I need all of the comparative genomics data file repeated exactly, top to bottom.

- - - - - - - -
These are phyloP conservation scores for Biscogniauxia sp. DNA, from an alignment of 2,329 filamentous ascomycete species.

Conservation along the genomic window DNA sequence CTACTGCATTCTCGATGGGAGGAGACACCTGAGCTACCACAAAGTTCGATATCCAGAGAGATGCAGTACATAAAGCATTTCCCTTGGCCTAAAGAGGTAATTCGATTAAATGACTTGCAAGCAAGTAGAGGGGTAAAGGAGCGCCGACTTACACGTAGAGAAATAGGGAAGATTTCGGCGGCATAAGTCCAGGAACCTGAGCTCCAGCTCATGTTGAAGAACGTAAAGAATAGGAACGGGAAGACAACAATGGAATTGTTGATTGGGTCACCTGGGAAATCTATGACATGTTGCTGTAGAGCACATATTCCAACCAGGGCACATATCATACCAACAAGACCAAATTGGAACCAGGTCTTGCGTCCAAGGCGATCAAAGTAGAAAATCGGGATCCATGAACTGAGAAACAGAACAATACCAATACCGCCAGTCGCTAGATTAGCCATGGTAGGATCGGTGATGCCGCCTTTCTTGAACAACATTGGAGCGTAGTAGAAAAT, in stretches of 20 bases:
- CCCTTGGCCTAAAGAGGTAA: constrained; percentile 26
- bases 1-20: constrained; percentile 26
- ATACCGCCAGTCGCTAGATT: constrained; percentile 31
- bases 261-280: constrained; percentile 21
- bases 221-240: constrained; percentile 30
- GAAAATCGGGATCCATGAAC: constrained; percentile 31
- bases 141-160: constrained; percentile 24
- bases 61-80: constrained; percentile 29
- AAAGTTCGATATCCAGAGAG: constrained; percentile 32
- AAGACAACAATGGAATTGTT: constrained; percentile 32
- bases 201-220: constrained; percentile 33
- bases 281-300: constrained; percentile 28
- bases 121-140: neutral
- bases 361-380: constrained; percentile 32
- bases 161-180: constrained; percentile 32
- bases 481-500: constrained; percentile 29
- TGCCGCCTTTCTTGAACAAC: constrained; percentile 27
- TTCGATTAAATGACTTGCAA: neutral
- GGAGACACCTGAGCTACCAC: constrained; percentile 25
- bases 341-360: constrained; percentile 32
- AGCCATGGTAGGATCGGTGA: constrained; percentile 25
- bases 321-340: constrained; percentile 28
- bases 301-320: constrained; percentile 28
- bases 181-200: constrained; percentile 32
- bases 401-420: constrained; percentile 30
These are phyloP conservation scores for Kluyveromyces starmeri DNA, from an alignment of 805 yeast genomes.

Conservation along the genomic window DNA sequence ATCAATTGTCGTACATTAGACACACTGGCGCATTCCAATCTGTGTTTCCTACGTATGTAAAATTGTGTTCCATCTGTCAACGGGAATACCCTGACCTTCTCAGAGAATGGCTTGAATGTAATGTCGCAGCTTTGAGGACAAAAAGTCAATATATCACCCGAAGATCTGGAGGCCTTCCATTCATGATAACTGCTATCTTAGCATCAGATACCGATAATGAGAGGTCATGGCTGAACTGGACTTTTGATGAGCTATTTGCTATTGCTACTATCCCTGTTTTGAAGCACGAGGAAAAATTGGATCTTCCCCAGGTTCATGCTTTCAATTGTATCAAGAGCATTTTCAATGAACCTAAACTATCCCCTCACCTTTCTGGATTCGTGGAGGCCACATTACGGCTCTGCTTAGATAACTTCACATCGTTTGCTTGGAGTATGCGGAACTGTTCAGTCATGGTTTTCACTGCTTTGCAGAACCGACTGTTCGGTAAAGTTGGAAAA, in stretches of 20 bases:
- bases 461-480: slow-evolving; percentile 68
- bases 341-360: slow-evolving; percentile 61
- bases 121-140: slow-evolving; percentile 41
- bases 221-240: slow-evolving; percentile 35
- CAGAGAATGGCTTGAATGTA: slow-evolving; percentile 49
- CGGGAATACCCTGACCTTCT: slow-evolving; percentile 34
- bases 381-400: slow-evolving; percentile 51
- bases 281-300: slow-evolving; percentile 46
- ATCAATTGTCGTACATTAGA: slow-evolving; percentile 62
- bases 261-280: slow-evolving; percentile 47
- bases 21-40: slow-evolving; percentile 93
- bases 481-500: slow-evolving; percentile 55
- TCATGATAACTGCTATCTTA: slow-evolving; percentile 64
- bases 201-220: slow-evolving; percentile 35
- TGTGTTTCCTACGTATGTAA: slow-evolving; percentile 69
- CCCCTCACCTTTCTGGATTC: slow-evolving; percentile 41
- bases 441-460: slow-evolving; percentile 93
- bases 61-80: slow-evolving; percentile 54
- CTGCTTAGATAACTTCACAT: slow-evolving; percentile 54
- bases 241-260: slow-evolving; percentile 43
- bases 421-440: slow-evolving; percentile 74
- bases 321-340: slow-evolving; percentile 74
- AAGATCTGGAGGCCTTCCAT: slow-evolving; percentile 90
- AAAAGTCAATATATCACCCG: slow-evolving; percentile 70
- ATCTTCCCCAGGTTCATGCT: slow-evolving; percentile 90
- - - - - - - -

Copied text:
These are phyloP conservation scores for Biscogniauxia sp. DNA, from an alignment of 2,329 filamentous ascomycete species.

Conservation along the genomic window DNA sequence CTACTGCATTCTCGATGGGAGGAGACACCTGAGCTACCACAAAGTTCGATATCCAGAGAGATGCAGTACATAAAGCATTTCCCTTGGCCTAAAGAGGTAATTCGATTAAATGACTTGCAAGCAAGTAGAGGGGTAAAGGAGCGCCGACTTACACGTAGAGAAATAGGGAAGATTTCGGCGGCATAAGTCCAGGAACCTGAGCTCCAGCTCATGTTGAAGAACGTAAAGAATAGGAACGGGAAGACAACAATGGAATTGTTGATTGGGTCACCTGGGAAATCTATGACATGTTGCTGTAGAGCACATATTCCAACCAGGGCACATATCATACCAACAAGACCAAATTGGAACCAGGTCTTGCGTCCAAGGCGATCAAAGTAGAAAATCGGGATCCATGAACTGAGAAACAGAACAATACCAATACCGCCAGTCGCTAGATTAGCCATGGTAGGATCGGTGATGCCGCCTTTCTTGAACAACATTGGAGCGTAGTAGAAAAT, in stretches of 20 bases:
- CCCTTGGCCTAAAGAGGTAA: constrained; percentile 26
- bases 1-20: constrained; percentile 26
- ATACCGCCAGTCGCTAGATT: constrained; percentile 31
- bases 261-280: constrained; percentile 21
- bases 221-240: constrained; percentile 30
- GAAAATCGGGATCCATGAAC: constrained; percentile 31
- bases 141-160: constrained; percentile 24
- bases 61-80: constrained; percentile 29
- AAAGTTCGATATCCAGAGAG: constrained; percentile 32
- AAGACAACAATGGAATTGTT: constrained; percentile 32
- bases 201-220: constrained; percentile 33
- bases 281-300: constrained; percentile 28
- bases 121-140: neutral
- bases 361-380: constrained; percentile 32
- bases 161-180: constrained; percentile 32
- bases 481-500: constrained; percentile 29
- TGCCGCCTTTCTTGAACAAC: constrained; percentile 27
- TTCGATTAAATGACTTGCAA: neutral
- GGAGACACCTGAGCTACCAC: constrained; percentile 25
- bases 341-360: constrained; percentile 32
- AGCCATGGTAGGATCGGTGA: constrained; percentile 25
- bases 321-340: constrained; percentile 28
- bases 301-320: constrained; percentile 28
- bases 181-200: constrained; percentile 32
- bases 401-420: constrained; percentile 30
These are phyloP conservation scores for Kluyveromyces starmeri DNA, from an alignment of 805 yeast genomes.

Conservation along the genomic window DNA sequence ATCAATTGTCGTACATTAGACACACTGGCGCATTCCAATCTGTGTTTCCTACGTATGTAAAATTGTGTTCCATCTGTCAACGGGAATACCCTGACCTTCTCAGAGAATGGCTTGAATGTAATGTCGCAGCTTTGAGGACAAAAAGTCAATATATCACCCGAAGATCTGGAGGCCTTCCATTCATGATAACTGCTATCTTAGCATCAGATACCGATAATGAGAGGTCATGGCTGAACTGGACTTTTGATGAGCTATTTGCTATTGCTACTATCCCTGTTTTGAAGCACGAGGAAAAATTGGATCTTCCCCAGGTTCATGCTTTCAATTGTATCAAGAGCATTTTCAATGAACCTAAACTATCCCCTCACCTTTCTGGATTCGTGGAGGCCACATTACGGCTCTGCTTAGATAACTTCACATCGTTTGCTTGGAGTATGCGGAACTGTTCAGTCATGGTTTTCACTGCTTTGCAGAACCGACTGTTCGGTAAAGTTGGAAAA, in stretches of 20 bases:
- bases 461-480: slow-evolving; percentile 68
- bases 341-360: slow-evolving; percentile 61
- bases 121-140: slow-evolving; percentile 41
- bases 221-240: slow-evolving; percentile 35
- CAGAGAATGGCTTGAATGTA: slow-evolving; percentile 49
- CGGGAATACCCTGACCTTCT: slow-evolving; percentile 34
- bases 381-400: slow-evolving; percentile 51
- bases 281-300: slow-evolving; percentile 46
- ATCAATTGTCGTACATTAGA: slow-evolving; percentile 62
- bases 261-280: slow-evolving; percentile 47
- bases 21-40: slow-evolving; percentile 93
- bases 481-500: slow-evolving; percentile 55
- TCATGATAACTGCTATCTTA: slow-evolving; percentile 64
- bases 201-220: slow-evolving; percentile 35
- TGTGTTTCCTACGTATGTAA: slow-evolving; percentile 69
- CCCCTCACCTTTCTGGATTC: slow-evolving; percentile 41
- bases 441-460: slow-evolving; percentile 93
- bases 61-80: slow-evolving; percentile 54
- CTGCTTAGATAACTTCACAT: slow-evolving; percentile 54
- bases 241-260: slow-evolving; percentile 43
- bases 421-440: slow-evolving; percentile 74
- bases 321-340: slow-evolving; percentile 74
- AAGATCTGGAGGCCTTCCAT: slow-evolving; percentile 90
- AAAAGTCAATATATCACCCG: slow-evolving; percentile 70
- ATCTTCCCCAGGTTCATGCT: slow-evolving; percentile 90